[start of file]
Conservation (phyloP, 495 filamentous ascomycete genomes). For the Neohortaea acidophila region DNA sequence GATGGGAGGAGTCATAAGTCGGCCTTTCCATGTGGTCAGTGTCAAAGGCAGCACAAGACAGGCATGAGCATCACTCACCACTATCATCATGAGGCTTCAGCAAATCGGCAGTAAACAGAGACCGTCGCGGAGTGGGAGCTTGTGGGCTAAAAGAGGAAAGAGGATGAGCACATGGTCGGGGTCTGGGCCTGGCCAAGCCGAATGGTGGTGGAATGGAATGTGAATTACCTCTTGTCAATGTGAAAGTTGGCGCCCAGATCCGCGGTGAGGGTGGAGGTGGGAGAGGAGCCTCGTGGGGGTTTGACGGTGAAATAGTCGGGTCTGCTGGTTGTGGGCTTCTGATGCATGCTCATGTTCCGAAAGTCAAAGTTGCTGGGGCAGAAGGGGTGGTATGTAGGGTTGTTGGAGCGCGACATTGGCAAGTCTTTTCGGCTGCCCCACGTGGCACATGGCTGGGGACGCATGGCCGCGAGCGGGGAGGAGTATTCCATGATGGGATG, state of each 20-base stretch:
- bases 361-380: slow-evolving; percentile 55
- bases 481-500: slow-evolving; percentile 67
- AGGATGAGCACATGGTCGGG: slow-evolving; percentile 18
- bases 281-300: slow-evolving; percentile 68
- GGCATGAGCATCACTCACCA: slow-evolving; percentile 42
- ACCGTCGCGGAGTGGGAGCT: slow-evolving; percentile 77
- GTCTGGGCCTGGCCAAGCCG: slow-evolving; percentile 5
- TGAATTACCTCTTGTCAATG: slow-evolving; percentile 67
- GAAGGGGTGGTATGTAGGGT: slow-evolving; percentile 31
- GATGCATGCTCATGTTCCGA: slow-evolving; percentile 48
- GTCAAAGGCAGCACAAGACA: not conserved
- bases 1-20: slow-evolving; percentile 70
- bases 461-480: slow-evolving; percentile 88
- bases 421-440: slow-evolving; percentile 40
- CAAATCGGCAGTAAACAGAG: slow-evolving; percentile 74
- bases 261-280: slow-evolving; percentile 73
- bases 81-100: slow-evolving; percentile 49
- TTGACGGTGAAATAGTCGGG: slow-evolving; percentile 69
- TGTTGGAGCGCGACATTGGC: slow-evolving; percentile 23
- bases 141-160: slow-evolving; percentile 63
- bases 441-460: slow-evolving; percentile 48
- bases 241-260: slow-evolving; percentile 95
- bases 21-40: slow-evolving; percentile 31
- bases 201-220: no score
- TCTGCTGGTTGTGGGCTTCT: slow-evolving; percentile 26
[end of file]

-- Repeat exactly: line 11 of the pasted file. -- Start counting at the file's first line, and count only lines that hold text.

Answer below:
- GATGCATGCTCATGTTCCGA: slow-evolving; percentile 48